When Did TV Get So Ballsy?

When I was a child growing up, I remember how much of a controversy it was when Angelica said “Stupid.” In my teen year’s the first lesbian kiss occurred on Buffy the Vampire Slayer, and it was a huge deal. These were examples of people’s oversensitivity to non-important issues. Equality should be displayed on television, and Angelica’s language would hardly be considered an issue today.

The 90s and 00s were an interesting time for television. During this time we saw a shift in daytime and primetime television. Family sitcoms dominated TV when I was growing. My family and I were never forced to sit through an awkward sex scene together when watching Boy Meets World. We were never exposed to profane language during 7th Heaven, and we didn’t worry about nudity appearing in Full House.

But, now, in 2017, it seems almost impossible to escape profane language on regular tv. MTV’s the Real World was once considered racy for showing blurred nudity on late night television. Now, shows like Naked & Afraid, and Dating Naked expose bare butt cheeks in frequent daylong marathons.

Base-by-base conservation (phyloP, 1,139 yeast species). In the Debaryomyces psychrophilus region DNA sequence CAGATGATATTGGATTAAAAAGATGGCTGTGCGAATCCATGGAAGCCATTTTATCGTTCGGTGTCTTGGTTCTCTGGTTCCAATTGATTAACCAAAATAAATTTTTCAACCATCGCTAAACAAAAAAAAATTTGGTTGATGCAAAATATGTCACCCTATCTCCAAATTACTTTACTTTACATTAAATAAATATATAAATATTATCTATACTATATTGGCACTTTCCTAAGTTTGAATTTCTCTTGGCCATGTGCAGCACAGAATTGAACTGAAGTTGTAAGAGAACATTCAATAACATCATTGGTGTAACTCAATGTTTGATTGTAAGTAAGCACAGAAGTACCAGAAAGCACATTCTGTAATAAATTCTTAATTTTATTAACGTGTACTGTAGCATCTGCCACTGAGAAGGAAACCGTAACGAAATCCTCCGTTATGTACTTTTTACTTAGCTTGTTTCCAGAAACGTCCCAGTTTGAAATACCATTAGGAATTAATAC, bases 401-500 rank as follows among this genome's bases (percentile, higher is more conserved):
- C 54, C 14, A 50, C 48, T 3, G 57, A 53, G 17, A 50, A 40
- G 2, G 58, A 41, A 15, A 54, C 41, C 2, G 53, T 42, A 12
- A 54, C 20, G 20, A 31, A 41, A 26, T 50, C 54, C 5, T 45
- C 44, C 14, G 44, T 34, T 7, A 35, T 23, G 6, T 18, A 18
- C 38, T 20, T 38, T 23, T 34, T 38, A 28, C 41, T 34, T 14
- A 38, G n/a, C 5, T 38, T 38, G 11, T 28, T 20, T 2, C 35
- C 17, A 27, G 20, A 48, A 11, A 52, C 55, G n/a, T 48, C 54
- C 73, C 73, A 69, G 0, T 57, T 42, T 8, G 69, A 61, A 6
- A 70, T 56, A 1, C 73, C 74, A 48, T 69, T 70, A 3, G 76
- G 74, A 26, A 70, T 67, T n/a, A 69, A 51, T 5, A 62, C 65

So, when did TV get so ballsy? Is it a reflection of the desensitization of our culture? Or did we create this from our own innate needs for violent and sexual expression? Is it perhaps, more normal for humanity to be depicted as it “truly is?” Or is it only inevitable that even midday television will begin to use profane language?

Perhaps the downfall of set scheduling has produced the rise in adult content across all times of day. In truth, my family no longer gathers around the tv at 8 to watch our favorite program. Most of the time, we have recorded shows that we watch whenever we can get to. And if not, we are watching Netflix.

American lives no longer revolve around a television schedule. Live viewership is far down. This both forces TV to generate racier content to attract viewers, but also allows them to operate further out of the public eye. TV isn’t a live global phenomenon anymore. Content is no longer tied to time slots, and as such, creators are moving the adult into the everyday.

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